Challenge of Enlargement
The Molotov-Ribbentrop Treaty, a treaty of nonaggression between Germany and the Soviet Union, signed in Moscow in August 23, 1939 included the Soviet annexation of Latvia, Lithuania and Estonia. On the 50th anniversary in August 23, 1989, the Baltic States joined hands in a human chain stretching 600 kilometers from the foot of the limestone hills of Toompea in Tallinn, Estonia to the Gediminas Tower in Vilnius, Lithuania, Crossing the river Riga on its way to the banks of the river Daugava in Latvia. It was called the Baltic Way and it represented the yearning of the people for independence and a better life. On September 6, 1991 the Soviet Union fulfilled that wish of the Baltic people by recognizing their Independence. (Eglitis, 2008)
Across the Atlantic, in the present day, the collapse of a global housing market, which peaked in the U.S. in 2006, caused the values of securities tied to real estate pricing to plummet, collapsing financial institutions globally (PRI's This American Life, 2009). Bank bail outs by national governments became a norm. Questions regarding bank solvency, declines in credit availability, and damaged investor confidence also had an impact on global stock markets. It is now considered by many economists to be the worst financial crisis since the Great Depression of the 1930s. (Reuters, 2009)
In Europe, Latvia is the only Baltic nation to receive bailout money in order to avoid bankruptcy. When the deal totaling 7.5 billion euro’s with the EU, IMF and other lenders was signed. Its economy experienced the deepest economic contraction since independence 20 years ago, as they were especially vulnerable to the global financial crises.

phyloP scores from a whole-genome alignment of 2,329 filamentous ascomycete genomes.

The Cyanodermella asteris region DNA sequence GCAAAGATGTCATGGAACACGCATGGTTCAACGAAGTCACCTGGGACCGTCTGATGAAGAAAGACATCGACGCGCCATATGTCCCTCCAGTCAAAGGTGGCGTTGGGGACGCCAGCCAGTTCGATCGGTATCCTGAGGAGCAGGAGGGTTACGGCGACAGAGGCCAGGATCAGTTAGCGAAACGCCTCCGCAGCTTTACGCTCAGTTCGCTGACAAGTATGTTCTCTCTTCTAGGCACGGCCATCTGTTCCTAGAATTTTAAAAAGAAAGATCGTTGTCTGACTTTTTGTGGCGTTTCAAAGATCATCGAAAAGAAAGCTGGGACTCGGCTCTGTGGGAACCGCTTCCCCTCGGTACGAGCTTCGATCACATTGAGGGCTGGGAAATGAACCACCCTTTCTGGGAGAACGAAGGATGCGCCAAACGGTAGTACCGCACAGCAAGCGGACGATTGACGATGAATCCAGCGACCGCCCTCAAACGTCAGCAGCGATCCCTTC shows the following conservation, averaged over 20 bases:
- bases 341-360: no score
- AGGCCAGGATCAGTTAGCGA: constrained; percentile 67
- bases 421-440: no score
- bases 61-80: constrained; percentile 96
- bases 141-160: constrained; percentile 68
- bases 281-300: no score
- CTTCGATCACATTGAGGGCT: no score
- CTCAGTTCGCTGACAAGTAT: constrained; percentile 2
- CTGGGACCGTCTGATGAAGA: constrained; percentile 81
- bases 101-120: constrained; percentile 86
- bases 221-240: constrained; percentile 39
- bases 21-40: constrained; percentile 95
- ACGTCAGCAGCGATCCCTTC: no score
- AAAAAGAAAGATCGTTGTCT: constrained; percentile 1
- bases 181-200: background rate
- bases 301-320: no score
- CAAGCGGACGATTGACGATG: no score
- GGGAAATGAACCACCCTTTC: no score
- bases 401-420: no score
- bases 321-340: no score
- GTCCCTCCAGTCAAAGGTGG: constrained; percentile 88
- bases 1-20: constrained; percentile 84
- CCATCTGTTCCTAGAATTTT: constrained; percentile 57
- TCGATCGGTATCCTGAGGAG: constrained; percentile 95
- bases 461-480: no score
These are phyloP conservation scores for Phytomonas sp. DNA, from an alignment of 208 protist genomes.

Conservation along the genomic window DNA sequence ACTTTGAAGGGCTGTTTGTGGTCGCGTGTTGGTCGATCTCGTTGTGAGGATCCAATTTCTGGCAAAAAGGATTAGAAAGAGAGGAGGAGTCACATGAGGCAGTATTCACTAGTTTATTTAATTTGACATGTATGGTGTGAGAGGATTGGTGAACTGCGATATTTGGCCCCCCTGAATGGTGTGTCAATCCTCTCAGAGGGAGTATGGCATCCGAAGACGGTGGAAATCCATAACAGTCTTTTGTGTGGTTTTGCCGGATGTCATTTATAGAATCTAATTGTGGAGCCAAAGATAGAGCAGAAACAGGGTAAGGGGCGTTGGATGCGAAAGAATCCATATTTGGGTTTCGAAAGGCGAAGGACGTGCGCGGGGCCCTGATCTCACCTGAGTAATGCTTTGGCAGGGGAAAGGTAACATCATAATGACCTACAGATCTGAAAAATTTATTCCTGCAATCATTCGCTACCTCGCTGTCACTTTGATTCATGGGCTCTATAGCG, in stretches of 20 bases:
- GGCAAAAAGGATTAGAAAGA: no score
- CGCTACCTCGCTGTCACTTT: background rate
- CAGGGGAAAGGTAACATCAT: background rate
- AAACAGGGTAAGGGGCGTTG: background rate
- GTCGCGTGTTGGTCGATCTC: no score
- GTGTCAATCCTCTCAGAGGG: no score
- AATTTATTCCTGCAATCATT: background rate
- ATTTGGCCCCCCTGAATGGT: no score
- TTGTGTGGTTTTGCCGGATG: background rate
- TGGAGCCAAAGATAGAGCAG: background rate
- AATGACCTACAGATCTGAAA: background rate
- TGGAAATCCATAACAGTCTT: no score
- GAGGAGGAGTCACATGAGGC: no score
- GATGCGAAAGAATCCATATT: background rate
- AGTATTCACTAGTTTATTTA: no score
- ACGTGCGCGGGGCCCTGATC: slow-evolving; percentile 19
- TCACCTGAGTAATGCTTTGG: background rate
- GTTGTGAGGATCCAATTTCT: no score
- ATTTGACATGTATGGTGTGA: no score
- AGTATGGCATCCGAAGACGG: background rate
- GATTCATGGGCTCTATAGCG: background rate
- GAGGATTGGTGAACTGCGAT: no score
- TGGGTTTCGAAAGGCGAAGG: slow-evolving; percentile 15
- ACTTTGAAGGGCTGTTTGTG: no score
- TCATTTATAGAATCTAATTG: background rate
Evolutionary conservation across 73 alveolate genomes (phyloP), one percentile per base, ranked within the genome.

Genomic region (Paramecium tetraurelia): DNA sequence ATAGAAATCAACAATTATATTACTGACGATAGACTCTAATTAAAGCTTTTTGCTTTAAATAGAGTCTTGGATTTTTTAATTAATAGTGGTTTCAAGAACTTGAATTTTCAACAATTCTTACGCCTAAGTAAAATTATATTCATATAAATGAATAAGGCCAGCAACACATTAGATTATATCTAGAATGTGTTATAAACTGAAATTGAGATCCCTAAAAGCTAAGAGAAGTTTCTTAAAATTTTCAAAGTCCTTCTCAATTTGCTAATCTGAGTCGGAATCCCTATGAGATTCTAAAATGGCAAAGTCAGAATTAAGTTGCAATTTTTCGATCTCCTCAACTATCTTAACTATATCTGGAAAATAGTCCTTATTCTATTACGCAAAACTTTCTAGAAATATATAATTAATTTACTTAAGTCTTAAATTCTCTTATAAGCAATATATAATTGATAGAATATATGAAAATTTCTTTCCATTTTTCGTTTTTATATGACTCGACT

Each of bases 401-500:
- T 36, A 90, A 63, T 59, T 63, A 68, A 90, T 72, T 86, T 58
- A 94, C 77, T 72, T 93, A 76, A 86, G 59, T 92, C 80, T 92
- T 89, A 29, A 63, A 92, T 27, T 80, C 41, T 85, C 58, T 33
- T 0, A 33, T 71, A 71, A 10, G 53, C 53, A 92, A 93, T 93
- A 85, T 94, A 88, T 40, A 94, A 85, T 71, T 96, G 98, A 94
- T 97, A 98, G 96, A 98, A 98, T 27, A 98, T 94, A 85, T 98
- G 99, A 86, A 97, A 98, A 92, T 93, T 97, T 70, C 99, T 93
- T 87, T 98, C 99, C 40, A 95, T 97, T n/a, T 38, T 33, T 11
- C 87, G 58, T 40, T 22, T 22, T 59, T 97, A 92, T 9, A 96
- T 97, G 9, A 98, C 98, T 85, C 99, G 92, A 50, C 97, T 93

This global recession has shown major flaws within the European Union and differences between the Eastern and Western Europe. These differences exist in three areas, the social, political and economic. Socially, Eastern Europe can be characterized by high degrees of lawlessness, poverty and social exclusion that make it difficult for these nations to maintain a level on par with that of their European counterparts. Economically, the restrictions imposed onto EU member states by the Maastricht treaty, like the relinquishment of their respective fiscal and monetary authority, the reduction of debts, lowering public spending and limiting inflation has been seen as a good thing but proven difficult to deal with. Politically, Eastern Europe has a plethora of problems from bureaucratic cronyism, the rise of
Politically, there history is plagued by the legacy of the Communism and the Soviet Union.
After of the creation of the single internal European market, it became obvious that having each nation keep their currency with all their diverse and wildly fluctuating values as a nuisance, inefficient and unsustainable for further progress and cooperation within Europe. The greatest achievement of European integration was the...